Vegetable exports drop on cargo ban [ Business ] 13/06/2017
Vegetable exports drop on cargo ban
Refayet Ullah Mirdha

Vegetable exports dropped 16.81 percent year-on-year to $76.90 million in the first 11 months of fiscal 2016-17 due to a ban on direct cargo flights from Dhaka to Europe.

Besides, the partial 'self-ban' last month by the Plant Protection Wing of the Department of Agricultural Extension on export of vegetables to avoid return of consignments also had an impact on shipments.

The EU, especially the UK and Italy, is a major destination for Bangladeshi fruits and vegetables because of a sizeable population of non-resident Bangladeshis.

“Shipments to Europe saw a decline from last month because of the Plant Protection Wing's partial ban,” said Foyez Ahmed, proprietor of Tahura International, an exporter, agent and freight forwarder.

Ahmed said he used to export seven tonnes of vegetables a day, but the quantity came crashing down to three tonnes because of the ban.

“Now, the Middle East has turned into our main export destination,” Ahmed said.

Bangladesh exports carrot, tomato, potato, eggplant, spinach, cauliflower, papaya, pumpkin, bottle gourd, cabbage, coriander leaf, ladies finger, cucumber, bitter gourd, bean, jute leaf, drumstick, radish, dry fish, fish and meat.

The Plant Protection Wing though is allowing shipments of vegetables, fruits and other agricultural produce that comply with the strict rules of the EU, said Md Anwar Hossain Khan, its deputy director of export.

Any kind of failure in following the EU compliances means a return of consignments.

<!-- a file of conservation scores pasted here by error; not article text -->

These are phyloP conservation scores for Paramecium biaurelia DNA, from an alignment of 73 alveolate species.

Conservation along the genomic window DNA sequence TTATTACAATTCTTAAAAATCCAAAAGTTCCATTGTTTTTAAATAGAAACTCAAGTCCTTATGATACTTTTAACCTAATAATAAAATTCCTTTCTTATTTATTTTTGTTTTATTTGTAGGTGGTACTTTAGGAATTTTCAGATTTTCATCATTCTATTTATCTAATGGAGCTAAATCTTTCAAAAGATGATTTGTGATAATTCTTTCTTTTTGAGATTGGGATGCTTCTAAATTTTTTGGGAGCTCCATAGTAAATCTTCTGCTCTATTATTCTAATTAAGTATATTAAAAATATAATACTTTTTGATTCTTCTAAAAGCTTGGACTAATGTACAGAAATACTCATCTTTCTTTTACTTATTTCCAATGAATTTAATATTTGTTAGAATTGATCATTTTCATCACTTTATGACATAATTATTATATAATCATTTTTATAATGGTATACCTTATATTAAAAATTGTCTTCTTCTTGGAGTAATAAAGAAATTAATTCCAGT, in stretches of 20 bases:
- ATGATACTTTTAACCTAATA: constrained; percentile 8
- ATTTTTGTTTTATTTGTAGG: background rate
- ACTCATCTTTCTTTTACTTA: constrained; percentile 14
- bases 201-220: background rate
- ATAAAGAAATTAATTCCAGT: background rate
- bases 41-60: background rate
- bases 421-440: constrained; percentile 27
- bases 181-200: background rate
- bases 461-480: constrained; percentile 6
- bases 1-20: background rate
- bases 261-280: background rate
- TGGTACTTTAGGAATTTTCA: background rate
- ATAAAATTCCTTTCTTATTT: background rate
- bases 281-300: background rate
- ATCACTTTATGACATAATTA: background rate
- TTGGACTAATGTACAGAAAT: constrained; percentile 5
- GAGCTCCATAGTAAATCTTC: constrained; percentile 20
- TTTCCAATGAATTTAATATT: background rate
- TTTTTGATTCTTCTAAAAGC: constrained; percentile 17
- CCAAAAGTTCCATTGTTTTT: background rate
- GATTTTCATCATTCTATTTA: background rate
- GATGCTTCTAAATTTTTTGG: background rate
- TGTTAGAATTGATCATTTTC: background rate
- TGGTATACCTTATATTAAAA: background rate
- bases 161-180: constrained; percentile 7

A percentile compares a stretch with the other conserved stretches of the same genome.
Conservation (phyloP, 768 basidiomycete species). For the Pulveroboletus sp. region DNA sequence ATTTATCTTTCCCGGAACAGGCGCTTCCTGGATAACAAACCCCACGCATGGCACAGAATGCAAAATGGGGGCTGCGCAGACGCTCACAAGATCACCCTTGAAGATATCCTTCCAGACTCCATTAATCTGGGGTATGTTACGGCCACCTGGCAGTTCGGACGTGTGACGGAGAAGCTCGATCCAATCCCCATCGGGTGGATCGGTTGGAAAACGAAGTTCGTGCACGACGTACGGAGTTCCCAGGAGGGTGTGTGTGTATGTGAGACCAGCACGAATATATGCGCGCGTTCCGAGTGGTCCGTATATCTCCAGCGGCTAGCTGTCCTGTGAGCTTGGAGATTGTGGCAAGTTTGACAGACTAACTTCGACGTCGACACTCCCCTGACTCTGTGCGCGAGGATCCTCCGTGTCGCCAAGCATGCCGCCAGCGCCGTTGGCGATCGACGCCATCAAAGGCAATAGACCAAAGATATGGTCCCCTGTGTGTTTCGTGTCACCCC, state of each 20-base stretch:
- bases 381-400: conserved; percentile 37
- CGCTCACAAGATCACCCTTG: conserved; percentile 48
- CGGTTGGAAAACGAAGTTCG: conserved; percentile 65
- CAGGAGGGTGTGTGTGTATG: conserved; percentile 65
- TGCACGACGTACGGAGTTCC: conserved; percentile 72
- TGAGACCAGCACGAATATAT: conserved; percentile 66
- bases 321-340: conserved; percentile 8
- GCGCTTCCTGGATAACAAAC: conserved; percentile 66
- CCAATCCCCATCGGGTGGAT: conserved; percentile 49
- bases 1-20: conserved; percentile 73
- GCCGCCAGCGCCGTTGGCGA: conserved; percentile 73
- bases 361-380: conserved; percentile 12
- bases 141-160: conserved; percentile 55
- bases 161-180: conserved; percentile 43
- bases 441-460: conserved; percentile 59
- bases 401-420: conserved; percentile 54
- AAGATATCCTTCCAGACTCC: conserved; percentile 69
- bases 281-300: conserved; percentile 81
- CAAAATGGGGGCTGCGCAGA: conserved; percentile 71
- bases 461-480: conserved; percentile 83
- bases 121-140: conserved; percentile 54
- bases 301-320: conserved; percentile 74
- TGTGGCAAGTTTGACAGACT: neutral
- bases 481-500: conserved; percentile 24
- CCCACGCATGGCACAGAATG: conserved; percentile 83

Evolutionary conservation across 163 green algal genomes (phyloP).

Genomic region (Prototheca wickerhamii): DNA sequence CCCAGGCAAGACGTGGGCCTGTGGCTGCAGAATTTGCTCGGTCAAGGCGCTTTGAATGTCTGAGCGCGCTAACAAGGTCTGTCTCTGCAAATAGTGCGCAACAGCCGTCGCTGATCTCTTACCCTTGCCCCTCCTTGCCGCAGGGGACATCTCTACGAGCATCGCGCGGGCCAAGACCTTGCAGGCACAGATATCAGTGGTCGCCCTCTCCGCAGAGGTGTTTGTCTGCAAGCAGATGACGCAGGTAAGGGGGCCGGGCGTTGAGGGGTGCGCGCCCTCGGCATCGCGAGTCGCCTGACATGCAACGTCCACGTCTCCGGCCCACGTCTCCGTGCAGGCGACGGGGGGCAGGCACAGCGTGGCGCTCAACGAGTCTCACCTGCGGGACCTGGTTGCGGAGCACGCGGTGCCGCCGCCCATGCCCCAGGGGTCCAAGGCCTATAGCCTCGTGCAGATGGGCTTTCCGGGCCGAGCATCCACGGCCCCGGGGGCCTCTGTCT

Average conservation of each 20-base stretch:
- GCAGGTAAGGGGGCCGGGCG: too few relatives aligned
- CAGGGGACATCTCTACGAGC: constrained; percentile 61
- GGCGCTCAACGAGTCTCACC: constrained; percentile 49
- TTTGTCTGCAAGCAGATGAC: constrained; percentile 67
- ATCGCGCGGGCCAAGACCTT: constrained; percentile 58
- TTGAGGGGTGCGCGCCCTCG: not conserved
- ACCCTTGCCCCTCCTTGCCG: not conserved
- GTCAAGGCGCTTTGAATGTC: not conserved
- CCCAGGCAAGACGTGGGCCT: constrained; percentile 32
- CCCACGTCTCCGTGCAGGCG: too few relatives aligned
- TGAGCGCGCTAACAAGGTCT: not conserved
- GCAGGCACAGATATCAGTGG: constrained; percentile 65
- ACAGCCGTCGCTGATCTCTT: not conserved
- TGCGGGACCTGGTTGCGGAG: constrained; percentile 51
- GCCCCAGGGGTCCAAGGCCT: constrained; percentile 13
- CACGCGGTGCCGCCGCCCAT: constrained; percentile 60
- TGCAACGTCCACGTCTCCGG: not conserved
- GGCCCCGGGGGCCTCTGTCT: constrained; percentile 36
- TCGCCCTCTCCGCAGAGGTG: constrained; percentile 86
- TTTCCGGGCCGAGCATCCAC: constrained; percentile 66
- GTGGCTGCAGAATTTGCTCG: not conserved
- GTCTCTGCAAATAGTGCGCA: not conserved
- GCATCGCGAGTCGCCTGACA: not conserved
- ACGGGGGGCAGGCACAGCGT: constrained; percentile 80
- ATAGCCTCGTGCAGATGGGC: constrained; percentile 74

If the Plant Protection Wing does not follow the controlled system in allowing exports, the EU might impose a complete ban on Bangladeshi fruits and vegetables, he said.

“That's why the wing imposed a self partial ban as a precautionary measure to avoid any extreme action from the EU.”

Many exporters cannot comply with the rules for pest, food safety and packaging of fruits and vegetables to the EU, he said.

“Sometimes, it is difficult to follow high levels of compliance when the exporters collect the vegetables from the local open markets and send those straight to the EU.”

However, there is good news this year for mango exporters from the Satkhira and Rajshahi districts thanks to contract farming of the tropical fruits.

Under contract farming, mangoes are grown following the rules and regulations of the EU, he said.

Moreover, the exporters have been availing the facility of central packaging, set up on three bighas of land in Shyampur by the DAE, Khan said.

The central packaging house, which is now partially open and will go into full operations soon, has washing, sorting, grading, packaging and cooling facilities for fruit and vegetable exporters to ensure hygienic processing before shipment.

Previously, 60 percent of the fruit and vegetable consignments were sent to the EU, but now the share has come down to less than 40 percent, said Mohammad Mansur, general secretary of Bangladesh Fruits, Vegetables & Allied Products Exporters' Association.

Now, 60 percent of the shipments go to the Middle East, Mansur said.

Besides, airlines have increased their fare for carrying fruits and vegetables to any European country because of the need for re-screening the cargo in a third country.

Airlines increased their fare by Tk 10 per kg to Tk 165 for carrying goods from Dhaka to Europe, he said.
 
 
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